Change Comes to the Oyster Point Marin; by Mel Ellison

South San Francisco, CA   October 8, 2019 by ESC Correspondent Mel Ellison

PRFACE: Mel wrote this article after attending the August 2019 tour of both Pillar Point Harbor and Oyster Point Harbor, at the public invitation of the San Mateo County Harbor District. We had chosen to hold this story until we learned more about the legalities in order to provide a fuller picture of what may be coming to our City (special districts, lawsuits, etc).
There will be a SMCHD Board Meeting, open to the public on October 16th at the South San Francisco Oyster Point Yacht Club at 6:30pm. The agenda can be found CLICK HERE.

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Change Comes to the Oyster Point Marina

 

With a massive development underway just a few feet from the water’s edge, it  should come as no surprise that the Oyster Point Marina is undergoing some big changes as well. This became especially apparent when SSF’s mayor Karyl Matsumoto sent a formal letter  to the Harbor District asking why the District’s budget for Capital Investment for the Oyster Point Marina was cut from $2,107,500 in fiscal year 2018-19 to $37,800 in fiscal year 2019-20. This is quite a dramatic drop in funding especially considering that revenues from the Oyster Point Marina stayed consistent with previous years at $3,220,306 for fiscal year 2018-19.

 

Image result for kilroy oyster point

 

As luck would have it, on Friday, August 23, the San Mateo County Harbor District held a “Special Meeting Site Visit” of both the Pillar Point Harbor and the Oyster Point Marina, and ESC sent this intrepid reporter to try and glean some information and  maybe even an answer to the mayor’s question. In attendance were Harbor District officials including Board President Sabrina Brennan and Vice President Ed Larenas, Interim GM John Moren, and Director of Administrative Services Julie van Hoff. Also attending the Oyster Point Marina portion of the meeting was SSF City Manager Mike Futrell’s assistant Christina Fernandez and a representative from Teichert, the company in charge of grading the land for the new construction.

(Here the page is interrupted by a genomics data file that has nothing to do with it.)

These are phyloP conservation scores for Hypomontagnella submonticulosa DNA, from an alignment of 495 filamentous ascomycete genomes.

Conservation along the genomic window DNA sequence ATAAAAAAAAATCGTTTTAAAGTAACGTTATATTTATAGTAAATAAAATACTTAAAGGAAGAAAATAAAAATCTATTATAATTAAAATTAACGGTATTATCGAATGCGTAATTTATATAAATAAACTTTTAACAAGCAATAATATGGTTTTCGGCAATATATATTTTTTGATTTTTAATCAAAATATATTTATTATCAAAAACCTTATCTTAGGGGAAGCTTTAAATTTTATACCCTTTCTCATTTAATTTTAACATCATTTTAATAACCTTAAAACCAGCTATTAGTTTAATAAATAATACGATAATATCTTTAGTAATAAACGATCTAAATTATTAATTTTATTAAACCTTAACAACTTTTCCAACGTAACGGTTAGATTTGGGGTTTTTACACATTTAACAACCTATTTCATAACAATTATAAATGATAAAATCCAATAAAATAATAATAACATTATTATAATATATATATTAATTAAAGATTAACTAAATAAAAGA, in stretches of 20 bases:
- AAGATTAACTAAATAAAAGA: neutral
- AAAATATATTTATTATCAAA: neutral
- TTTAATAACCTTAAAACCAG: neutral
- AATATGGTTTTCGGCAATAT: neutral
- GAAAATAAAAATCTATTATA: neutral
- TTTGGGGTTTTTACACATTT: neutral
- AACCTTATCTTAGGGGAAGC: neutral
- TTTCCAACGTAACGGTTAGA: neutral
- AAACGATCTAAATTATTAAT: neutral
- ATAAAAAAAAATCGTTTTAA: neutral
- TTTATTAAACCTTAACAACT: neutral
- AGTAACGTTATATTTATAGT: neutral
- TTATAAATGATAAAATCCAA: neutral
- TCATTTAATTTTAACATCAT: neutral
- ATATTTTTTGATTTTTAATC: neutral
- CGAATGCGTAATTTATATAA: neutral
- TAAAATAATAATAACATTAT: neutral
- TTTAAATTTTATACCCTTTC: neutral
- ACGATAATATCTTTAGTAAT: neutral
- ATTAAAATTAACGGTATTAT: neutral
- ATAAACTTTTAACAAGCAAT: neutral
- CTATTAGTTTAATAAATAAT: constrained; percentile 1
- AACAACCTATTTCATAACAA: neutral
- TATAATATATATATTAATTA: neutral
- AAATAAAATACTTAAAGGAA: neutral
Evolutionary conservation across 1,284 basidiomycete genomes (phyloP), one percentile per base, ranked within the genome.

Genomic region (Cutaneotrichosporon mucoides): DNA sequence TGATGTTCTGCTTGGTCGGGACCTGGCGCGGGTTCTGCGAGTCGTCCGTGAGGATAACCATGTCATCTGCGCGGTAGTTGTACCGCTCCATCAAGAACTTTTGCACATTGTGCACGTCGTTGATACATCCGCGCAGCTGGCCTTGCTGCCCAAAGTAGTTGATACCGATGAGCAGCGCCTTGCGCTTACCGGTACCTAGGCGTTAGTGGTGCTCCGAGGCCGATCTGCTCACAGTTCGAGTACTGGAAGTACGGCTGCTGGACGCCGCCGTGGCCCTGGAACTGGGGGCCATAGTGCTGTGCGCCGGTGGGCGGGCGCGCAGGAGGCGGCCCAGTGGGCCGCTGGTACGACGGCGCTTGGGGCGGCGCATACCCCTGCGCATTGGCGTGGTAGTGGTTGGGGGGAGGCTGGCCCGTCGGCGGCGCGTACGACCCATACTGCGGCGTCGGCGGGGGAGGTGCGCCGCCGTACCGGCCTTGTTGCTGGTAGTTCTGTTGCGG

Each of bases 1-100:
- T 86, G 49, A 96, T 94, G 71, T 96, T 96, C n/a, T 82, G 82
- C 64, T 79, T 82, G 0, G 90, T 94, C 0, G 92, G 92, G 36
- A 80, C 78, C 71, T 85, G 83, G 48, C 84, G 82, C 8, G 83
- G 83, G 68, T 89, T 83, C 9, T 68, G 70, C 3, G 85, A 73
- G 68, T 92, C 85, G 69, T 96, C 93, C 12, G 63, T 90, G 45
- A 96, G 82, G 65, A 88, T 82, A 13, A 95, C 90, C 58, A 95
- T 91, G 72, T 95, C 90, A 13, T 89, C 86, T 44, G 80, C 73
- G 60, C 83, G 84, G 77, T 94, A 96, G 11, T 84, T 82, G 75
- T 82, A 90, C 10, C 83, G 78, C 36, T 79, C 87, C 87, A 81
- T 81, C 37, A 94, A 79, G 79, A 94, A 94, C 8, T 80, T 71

Kilroy Oyster Point Project, Bay Trail
Photo: Mel Ellison

 

 

We started the day at Pillar Point Marina where we were treated to a run down of the Harbor Patrol’s duties and responsibilities and an extensive nuts and bolts tour of the Fisheries facility. There was also discussion about the breakwater and the unintended consequences it has caused, most notably the displacement of sand from Surfers Beach to the inside of the breakwater, followed by a detailed explanation of planned solutions.

Harbormaster’s Shack at Normal Tide
Photo: Mel Ellison

 

After a break for lunch we reconvened at the Harbormaster’s office at Oyster Point Marina. Here we learned that the spit of land upon which the Harbormaster’s office is located, regularly floods at high tide and is experiencing what was referred to as “subsidence” which is a fancy word for erosion. Also, the West Basin shoreline and the surrounding areas are also subject to flooding at higher tides. We toured the guest dock and learned that the Marina’s fuel dock is no longer operational and that the fuel tanks, located quite some distance away from the fuel pumps, will be removed with no plan to replace them.